Covering genealogy, family history, historical events and places, and anything else related!

Monday, October 6, 2014

German-American Day

Flags of the United States of America and the Federal Republic of Germany. Photo by Tvabutzku1234 (Own work) [CC0]. Available from Wikimedia Commons.

Map of the United States with the flag of Germany. By Porsche997SBS (wp: Porsche997SBS) (NA) [Public domain]. Available from Wikimedia Commons.

October 6 is German-American Day. The holiday honors the contributions of German immigrants to the United States. On 6 October 1683, thirteen German families from Krefeld arrived in Philadelphia. These families established the first German settlement at Germantown, Pennsylvania. German settlers had first arrived at Jamestown, Virginia on the ship Mary and Margaret around 1 October 1608.

German-American Day was celebrated in the 19th century, but died out during World War I because of anti-German sentiment. In 1983, President Ronald Reagan proclaimed 1983 as the Tricentennial Anniversary Year of German Settlement in America. Public Law 100-104, approved on 18 August 1987, designated October 6 as German-American Day. On 2 October 1987, President Ronald Reagan issued Proclamation 5719 at a ceremony in the White House Rose Garden.

In The German-American Experience, Don Heinrich Tolzmann includes a six-page appendix which lists prominent German-Americans, including the following people:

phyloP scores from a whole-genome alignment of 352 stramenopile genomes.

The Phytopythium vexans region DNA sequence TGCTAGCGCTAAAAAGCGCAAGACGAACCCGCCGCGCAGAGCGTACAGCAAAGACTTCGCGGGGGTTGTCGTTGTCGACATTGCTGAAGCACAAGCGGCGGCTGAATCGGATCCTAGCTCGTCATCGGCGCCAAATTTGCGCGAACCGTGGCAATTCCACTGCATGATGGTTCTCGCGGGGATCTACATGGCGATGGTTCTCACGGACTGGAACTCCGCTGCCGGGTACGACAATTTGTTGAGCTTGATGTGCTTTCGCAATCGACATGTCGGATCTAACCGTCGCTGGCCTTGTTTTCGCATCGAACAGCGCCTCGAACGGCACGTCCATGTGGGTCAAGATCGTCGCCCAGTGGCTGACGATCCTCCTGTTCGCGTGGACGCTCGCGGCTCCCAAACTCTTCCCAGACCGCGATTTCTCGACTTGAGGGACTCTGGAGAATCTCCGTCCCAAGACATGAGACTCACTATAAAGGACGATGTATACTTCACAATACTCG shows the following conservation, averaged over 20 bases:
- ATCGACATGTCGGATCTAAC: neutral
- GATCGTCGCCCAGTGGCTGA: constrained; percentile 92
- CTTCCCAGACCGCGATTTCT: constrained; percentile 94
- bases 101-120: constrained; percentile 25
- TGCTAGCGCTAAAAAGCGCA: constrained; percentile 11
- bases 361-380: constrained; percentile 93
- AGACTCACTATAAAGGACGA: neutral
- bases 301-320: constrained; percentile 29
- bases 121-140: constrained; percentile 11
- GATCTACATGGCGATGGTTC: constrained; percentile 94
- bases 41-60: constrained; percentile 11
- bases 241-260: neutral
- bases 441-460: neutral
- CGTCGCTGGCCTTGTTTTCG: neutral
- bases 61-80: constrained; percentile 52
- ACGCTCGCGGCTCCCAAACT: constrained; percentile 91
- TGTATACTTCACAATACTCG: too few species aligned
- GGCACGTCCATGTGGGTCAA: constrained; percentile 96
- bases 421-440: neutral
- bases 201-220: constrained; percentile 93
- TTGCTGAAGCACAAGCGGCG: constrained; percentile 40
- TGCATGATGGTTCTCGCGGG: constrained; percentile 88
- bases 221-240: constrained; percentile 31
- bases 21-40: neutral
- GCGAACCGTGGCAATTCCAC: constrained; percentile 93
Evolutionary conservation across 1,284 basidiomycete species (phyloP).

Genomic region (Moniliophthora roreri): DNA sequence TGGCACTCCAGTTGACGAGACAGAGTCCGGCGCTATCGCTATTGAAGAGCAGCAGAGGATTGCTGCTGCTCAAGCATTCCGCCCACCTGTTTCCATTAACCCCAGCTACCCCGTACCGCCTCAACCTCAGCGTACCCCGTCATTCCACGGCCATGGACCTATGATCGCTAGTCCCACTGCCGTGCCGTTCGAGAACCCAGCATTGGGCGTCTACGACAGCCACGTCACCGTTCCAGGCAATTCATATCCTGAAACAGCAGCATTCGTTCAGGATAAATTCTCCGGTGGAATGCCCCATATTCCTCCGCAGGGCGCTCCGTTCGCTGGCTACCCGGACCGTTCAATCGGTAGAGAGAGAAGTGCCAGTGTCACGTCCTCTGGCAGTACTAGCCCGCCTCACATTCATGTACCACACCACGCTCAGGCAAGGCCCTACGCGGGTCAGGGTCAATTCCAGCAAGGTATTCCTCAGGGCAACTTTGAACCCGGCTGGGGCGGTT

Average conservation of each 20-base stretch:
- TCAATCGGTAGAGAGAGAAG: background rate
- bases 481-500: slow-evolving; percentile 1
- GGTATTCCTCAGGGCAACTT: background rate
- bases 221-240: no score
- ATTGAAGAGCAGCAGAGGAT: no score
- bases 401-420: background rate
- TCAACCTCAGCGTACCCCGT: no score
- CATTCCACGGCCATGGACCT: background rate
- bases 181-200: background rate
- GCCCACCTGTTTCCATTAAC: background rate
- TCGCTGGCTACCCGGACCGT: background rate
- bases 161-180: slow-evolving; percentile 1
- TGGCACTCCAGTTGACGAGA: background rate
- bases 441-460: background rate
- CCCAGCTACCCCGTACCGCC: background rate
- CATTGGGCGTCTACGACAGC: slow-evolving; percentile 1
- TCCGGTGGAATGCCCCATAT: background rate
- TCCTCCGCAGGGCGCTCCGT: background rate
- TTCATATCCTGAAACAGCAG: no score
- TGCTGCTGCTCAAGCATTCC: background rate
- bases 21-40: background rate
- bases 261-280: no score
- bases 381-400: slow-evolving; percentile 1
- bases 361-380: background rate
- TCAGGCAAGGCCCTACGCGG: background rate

Josef Albers: painter
John Jacob Astor: businessman, investor, fur trader, and the first multi-millionaire in the United States
Leon "Bix" Beiderbecke: jazz musician
Walter P. Chrysler: automobile manufacturer and founder of the Chrysler Corporation
George Armstrong Custer:  Civil War and frontier general
Marlene Dietrich: actress and singer
Theodore Dreiser: novelist
Albert Einstein:  physicist
Dwight D. Eisenhower: 34th President of the United States
Henry Louis "Lou" Gehrig: baseball player (first baseman)
Oscar Hammerstein I: producer of grand opera and vaudeville
Oscar Hammerstein II: lyricist
Henry J. Heinz: businessman and founder of the H. J. Heinz Company
Herbert Hoover: 31st President of the United States
Abraham Jacobi: pioneer of pediatrics; opened the first children's clinic in the United States
Henry Kissinger: statesman
Mary Ludwig: fought in the Battle of Monmouth; known as "Molly Pitcher"
Anna Ottendorfer: publisher of the New Yorker Staats-Zeitung
John J. Pershing: World War I general
Edward V. "Eddie" Rickenbacker: World War I aviator
David Rittenhouse: astronomer, inventor, and mathematician; first director of the United States Mint
John D. Rockefeller: industrialist and philanthropist; co-founder of the Standard Oil Company
John A. Roebling: civil engineer; designed the Brooklyn  Bridge
George Herman "Babe" Ruth: baseball player (outfielder and pitcher)
Elisabeth Schumann: grand opera soprano
John Steinbeck: author
Henry E. Steinway: founder of the piano company Steinway & Sons
Levi Strauss: founded the first company to manufacture blue jeans
Clement Studebaker: wagon and carriage manufacturer; co-founder of the H & C Studebaker Company
Paul Tillich: theologian
John Peter Zenger: printer of the New York Weekly Journal; his trial established the principle of freedom of the press

October is German-American Heritage Month.

German-American Day
German-American Day: A Short History
German-American Day October 6 - US Customs and Border Protection
German-American Heritage Month: 25th Anniversary 
Tolzmann, Don Heinrich. The German-American Experience. Amherst, NY: Humanity Books, 2000.
Tricentennial Anniversary Year of German Settlement in America 

No comments:

Post a Comment